Today’s book review is Superforecasting: The art and science of Prediction, by Philip E Tetlock and Dan Gardner.
When I explain my work as an actuary to people not involved in finance, I explain that I work out how much money the insurance company needs to set aside from the premiums it receives to make sure it can pay all the claims that come in. In other words, I need to make some kind of prediction of the future.
So when I came across this book, I really had to read it.
That said, the kind of forecasting it is generally talking about is more general than financial forecasting. Some of the questions we encounter in the first chapter include:
- Will North Korea detonate a nuclear device before the end of this year?
- Will Russia officially annex additional Ukrainian territory in the next three months?
- How many additional countries will report cases of the Ebola virus in the next eight months?
Actually that last one is probably quite relevant to actuaries, at least those working for travel insurers or life insurers. So is there a way to forecast the answers to questions like these? And how do you get better at it?
Back in the 1980s, Tetlock started a study of expert forecasters to try and work out what made a good forecaster. Because he was looking at very long-term forecasts, he didn’t publish the final results until 2005. He found two statistically distinguishable groups of expert. One group generally did as well as, or (in long-term forecasts) worse than random guessing. The other group consistently did slightly better than random chance. Tetlock and Gardner categorise these groups as foxes and hedgehogs, using the categorisation of the ancient greek philosopher Archilochus:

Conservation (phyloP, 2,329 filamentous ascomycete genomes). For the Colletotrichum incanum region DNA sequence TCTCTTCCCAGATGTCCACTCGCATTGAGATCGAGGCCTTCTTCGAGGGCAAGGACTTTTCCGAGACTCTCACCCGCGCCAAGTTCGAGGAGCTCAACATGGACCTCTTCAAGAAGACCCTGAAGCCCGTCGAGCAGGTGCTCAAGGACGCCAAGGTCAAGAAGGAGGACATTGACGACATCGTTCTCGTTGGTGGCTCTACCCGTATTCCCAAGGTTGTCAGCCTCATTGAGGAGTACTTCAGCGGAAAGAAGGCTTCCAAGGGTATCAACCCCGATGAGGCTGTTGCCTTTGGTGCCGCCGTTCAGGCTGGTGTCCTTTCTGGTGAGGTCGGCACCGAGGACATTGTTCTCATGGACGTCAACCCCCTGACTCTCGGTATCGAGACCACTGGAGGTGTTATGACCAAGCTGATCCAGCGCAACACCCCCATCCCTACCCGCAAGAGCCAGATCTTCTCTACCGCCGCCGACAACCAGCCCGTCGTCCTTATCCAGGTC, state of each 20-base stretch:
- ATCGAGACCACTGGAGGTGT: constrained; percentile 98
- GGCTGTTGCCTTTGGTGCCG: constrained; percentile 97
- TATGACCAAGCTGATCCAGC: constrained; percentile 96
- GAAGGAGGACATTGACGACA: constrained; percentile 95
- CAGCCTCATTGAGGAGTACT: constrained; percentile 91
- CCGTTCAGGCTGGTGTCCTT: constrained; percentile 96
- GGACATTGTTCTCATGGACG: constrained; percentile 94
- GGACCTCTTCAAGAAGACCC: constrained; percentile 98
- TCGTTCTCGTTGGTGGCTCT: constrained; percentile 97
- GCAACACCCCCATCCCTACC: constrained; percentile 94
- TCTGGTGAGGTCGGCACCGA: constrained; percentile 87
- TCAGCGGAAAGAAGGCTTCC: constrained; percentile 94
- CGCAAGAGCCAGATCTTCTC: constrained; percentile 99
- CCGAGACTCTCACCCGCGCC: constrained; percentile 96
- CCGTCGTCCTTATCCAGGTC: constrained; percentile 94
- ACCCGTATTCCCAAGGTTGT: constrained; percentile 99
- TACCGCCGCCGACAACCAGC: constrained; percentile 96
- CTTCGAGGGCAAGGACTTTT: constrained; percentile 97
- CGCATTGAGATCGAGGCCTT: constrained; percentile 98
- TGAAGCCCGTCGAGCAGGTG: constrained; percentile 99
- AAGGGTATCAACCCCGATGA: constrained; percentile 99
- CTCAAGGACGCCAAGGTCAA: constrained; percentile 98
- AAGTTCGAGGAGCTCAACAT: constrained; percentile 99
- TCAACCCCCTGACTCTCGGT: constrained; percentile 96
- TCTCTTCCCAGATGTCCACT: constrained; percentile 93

The fox knows many things but the hedgehog knows one big thing.
When forecasting, foxes beat hedgehogs. Hedgehogs tended to have one big idea – one narrative about how things work (some were socialists, others were free market fundamentalists, and still others were environmental doomsayers). They tended to ignore information that didn’t fit their narrative, and they generally did worse than random chance. Foxes, on the other hand, were more pragmatic experts who drew on many analytical tools, and gathered as much information from as many sources as they could. They were also much more likely to change their view when new information appeared.
Foxes beat hedgehogs. And the foxes didn’t just win by acting like chickens, playing it safe with 60% and 70% forecasts were hedgehogs boldly went with 90% and 100%. Foxes beat hedgehogs on both calibration and resolution. Foxes had real foresight. Hedgehogs didn’t.
But being right less often doesn’t harm the career of the hedgehog. The study revealed an inverse correlation between fame and accuracy:
.the more famous an expert was, the less accurate he was… Animated by a Big Idea, hedgehogs tell tight, simple, clear stories that grab and hold audiences…Foxes don’t fare so well in the media. They’re less confident, less likely to say something is “certain” or “impossible”, and are likelier to settle on shades of “maybe”.
So to be a superforecaster, you need to let go of the Big Idea. But what else do you need? There are quite a few key attributes, according to the authors: